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This came out in 1988, which kind of surprises me; I would have thought it was earlier than that. I'm sure I saw it once when I was a kid, so I'm including it on my movie nostalgia page, even though I don't feel super nostalgic about it. I watched it for what must be the second time in 2022, and I wasn't expecting to like it. In fact I was kind of dreading it, but I wanted to do a review. And I didn't end up liking it, but I didn't dislike it, either. It was a critical and financial success when it first came out, and I'm not sure what to think about that. I'm not sure I think it deserved to be as popular as it was, but I can also understand why a lot of people liked it more than I did. I considered filing it under "coming of age", but I wasn't really comfortable with that, so I just went with "fantasy".
It's about a 12-year-old kid named Josh Baskin (at one point in the movie he has a birthday, turning 13). He goes to a carnival where he wants to impress a girl by going on a scary ride, but he's too short to do so. So when he finds a fortune-teller machine called Zoltar, he wishes to be big. The next morning, he wakes up to find himself an adult (played by Tom Hanks). Understandably, his mother thinks he's an intruder, and chases him out of the house. She spends the whole movie thinking he's been kidnapped. Next, Josh approaches his best friend, Billy, who at first thinks he's a stranger, and is frightened, but Josh soon convinces him who he is. So Billy steals some clothes and money from his father, and takes Josh to New York City by bus, where Josh rents a really seedy motel room. He later gets a job doing data entry for MacMillan Toy Company. Before long he meets the company's owner, Mr. MacMillan (Robert Loggia), who is impressed by his knowledge of toys and understanding of how kids think, so he makes Josh a vice president. (He then gets a much nicer place to live.) This upsets another executive at the company, Paul, who sees Josh as a diabolical rival. Yet another executive, Susan Lawrence (Elizabeth Perkins), takes an interest in Josh, and they eventually become romantically involved. I've got to say, I found it hard to believe that no one ever leapt to the conclusion that Josh had a learning disability or anything like that, and also hard to believe that Susan fell for him the way she did. But one thing I've always disliked quite a bit about the movie is that they apparently have sex. (We don't see that, but we do see some foreplay.) There's no way Susan could have known it, but this is technically statutory rape. I guess I can't blame her, but still... it's really disturbing. And I'm surprised she doesn't get more freaked out about it than she does when she learns the truth at the end of the movie.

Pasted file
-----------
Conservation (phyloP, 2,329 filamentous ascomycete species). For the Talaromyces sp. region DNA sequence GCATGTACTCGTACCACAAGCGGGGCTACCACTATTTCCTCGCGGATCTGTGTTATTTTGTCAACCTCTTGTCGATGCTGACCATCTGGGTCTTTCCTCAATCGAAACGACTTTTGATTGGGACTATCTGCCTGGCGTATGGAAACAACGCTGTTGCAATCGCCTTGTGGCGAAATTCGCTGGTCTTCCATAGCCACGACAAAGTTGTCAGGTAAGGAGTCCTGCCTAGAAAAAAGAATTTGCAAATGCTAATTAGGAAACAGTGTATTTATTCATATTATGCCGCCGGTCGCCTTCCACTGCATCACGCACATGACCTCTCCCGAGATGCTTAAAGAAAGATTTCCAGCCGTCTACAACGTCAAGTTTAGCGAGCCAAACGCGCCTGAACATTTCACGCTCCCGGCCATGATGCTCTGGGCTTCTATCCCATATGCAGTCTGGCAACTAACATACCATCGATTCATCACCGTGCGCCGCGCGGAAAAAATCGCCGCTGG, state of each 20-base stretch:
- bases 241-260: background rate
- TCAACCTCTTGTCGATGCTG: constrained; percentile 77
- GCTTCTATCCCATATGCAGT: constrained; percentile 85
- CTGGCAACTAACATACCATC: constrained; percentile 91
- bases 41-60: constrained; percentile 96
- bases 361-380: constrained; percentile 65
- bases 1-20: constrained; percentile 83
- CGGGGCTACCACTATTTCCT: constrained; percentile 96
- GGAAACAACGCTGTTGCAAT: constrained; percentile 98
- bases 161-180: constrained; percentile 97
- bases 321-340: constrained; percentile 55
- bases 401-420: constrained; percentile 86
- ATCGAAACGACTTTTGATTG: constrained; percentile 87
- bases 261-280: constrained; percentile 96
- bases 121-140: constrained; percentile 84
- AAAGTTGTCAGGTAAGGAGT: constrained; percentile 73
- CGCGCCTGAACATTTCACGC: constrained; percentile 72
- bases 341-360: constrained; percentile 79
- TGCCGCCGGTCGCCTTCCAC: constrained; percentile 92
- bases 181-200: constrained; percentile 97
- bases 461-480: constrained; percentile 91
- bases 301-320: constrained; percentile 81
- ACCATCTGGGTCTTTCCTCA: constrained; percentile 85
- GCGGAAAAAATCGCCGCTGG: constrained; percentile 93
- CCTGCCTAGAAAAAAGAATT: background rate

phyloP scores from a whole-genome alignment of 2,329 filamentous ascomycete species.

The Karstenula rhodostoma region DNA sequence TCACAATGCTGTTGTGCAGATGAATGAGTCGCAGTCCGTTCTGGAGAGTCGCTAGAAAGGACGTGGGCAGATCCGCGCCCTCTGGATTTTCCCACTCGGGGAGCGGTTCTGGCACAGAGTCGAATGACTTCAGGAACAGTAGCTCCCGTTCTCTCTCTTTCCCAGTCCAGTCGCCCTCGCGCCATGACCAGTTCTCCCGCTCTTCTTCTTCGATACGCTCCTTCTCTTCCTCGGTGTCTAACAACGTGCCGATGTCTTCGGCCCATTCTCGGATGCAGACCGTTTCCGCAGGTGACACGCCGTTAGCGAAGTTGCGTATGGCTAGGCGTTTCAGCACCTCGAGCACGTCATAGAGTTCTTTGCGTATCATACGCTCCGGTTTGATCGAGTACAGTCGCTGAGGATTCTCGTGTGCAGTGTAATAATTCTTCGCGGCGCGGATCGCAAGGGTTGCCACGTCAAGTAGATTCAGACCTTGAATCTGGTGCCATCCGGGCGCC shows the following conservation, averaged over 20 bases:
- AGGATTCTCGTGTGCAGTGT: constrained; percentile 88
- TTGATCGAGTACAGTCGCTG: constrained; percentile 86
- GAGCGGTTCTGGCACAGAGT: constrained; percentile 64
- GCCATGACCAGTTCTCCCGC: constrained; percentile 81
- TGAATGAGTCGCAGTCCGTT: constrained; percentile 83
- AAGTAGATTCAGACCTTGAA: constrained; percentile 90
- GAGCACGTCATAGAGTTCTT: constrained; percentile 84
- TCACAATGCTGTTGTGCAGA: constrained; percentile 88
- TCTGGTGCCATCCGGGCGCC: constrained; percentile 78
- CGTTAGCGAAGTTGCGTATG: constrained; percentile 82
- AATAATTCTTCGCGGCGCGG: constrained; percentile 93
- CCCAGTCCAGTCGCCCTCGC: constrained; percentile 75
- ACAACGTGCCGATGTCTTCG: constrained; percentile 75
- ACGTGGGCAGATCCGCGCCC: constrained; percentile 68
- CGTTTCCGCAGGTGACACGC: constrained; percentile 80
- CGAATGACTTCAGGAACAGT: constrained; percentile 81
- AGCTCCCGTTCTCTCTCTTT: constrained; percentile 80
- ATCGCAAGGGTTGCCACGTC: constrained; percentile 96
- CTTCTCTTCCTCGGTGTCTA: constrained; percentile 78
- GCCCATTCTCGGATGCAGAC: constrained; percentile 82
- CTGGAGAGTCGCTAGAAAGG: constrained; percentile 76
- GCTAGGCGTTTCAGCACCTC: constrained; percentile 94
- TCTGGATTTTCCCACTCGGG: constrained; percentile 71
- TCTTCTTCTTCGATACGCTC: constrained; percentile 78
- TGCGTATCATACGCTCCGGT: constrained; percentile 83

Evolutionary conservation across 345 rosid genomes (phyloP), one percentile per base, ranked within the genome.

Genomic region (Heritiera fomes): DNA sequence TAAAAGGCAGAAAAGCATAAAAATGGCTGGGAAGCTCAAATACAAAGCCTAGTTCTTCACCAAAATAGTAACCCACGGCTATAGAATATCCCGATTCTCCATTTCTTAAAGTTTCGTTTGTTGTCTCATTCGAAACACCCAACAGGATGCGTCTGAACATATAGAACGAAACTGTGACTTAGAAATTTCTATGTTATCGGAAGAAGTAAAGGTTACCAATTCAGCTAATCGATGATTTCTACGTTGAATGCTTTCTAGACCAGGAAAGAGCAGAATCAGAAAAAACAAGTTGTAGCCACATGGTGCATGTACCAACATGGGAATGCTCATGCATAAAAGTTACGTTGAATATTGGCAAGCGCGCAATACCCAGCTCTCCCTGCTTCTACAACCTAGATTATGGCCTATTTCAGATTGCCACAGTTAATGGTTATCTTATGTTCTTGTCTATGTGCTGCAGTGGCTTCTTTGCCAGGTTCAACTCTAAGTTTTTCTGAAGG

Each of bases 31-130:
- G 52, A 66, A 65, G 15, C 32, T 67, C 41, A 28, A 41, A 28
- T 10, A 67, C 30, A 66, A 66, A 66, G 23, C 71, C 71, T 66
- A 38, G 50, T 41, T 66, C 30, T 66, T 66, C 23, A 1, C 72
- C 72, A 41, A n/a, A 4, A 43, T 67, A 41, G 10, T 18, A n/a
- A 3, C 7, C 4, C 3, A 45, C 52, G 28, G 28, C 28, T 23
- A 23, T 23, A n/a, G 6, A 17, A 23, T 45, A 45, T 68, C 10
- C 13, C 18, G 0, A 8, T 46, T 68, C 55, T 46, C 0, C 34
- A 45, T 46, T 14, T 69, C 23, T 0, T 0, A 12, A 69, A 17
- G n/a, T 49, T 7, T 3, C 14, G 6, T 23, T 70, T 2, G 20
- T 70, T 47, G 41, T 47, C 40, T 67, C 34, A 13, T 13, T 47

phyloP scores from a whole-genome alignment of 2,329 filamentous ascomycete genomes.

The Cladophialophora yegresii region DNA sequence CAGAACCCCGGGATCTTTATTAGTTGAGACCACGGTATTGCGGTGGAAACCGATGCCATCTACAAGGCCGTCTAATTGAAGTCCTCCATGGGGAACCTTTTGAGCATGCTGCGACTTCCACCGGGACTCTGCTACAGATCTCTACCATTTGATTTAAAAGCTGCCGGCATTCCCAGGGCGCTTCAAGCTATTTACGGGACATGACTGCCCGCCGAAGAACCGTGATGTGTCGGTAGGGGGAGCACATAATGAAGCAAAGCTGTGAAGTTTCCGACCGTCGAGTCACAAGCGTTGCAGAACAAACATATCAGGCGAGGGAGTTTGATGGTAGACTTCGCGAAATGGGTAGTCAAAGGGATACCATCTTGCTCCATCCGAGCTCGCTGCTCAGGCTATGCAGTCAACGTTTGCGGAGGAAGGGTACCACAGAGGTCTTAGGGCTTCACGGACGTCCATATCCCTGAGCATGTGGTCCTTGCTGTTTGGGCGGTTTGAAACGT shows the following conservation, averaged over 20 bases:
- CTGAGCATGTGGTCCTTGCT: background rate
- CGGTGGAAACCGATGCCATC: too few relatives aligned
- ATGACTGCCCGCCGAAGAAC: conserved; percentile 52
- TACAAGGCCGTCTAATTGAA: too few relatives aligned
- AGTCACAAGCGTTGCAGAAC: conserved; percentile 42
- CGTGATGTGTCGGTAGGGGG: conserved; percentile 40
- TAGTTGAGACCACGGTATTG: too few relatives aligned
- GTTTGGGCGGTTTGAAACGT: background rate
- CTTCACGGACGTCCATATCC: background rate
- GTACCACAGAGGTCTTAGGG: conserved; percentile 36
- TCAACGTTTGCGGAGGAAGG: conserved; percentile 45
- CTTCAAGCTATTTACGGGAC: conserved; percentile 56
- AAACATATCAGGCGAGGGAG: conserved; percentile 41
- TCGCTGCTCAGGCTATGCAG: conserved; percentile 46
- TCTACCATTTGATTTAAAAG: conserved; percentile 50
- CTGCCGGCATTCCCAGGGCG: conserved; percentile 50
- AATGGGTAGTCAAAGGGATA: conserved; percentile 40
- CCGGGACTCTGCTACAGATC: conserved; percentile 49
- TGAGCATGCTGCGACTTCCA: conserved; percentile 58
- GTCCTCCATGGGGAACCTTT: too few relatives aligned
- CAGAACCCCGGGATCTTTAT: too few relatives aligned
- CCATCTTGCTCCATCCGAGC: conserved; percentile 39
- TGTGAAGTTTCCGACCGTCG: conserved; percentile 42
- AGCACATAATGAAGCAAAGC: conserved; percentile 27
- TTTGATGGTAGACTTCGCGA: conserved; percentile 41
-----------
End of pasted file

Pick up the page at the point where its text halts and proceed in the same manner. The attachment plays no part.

Anyway, Josh and Billy applied for some kind of list of places the Zoltar machine might have moved to after the carnival left their home town. It's supposed to take like six weeks for them to receive the list, during which time Josh gets increasingly invested in his new job, and in his relationship with Susan. One thing I did like about the movie is an iconic scene in which Josh and Mr. MacMillan play a giant keyboard on the floor at FAO Schwarz by dancing on it. That was neat. And really, the whole movie is interesting, I guess. It's supposed to be a comedy, but I was more interested in the dramatic aspects of the story, like how scary the whole situation was for Josh at first. And there were parts I didn't necessarily see as either comedy or drama, but somewhere in between. Anyway, Billy eventually finds out where the Zoltar machine is, so Josh can wish to be a kid again. But it's a hard decision, because he cares about Susan (though I feel like he was too immature to have a real understanding of what romantic love is supposed to be). And I guess I don't know what else to say. It's not a bad movie, but even the parts I kind of liked weren't enough for me to overcome my discomfort with the whole Josh and Susan situation. And there was plenty about the movie that I had no feelings about whatsoever... which ended up feeling like "dislike", somehow. But overall, I did come close to liking it.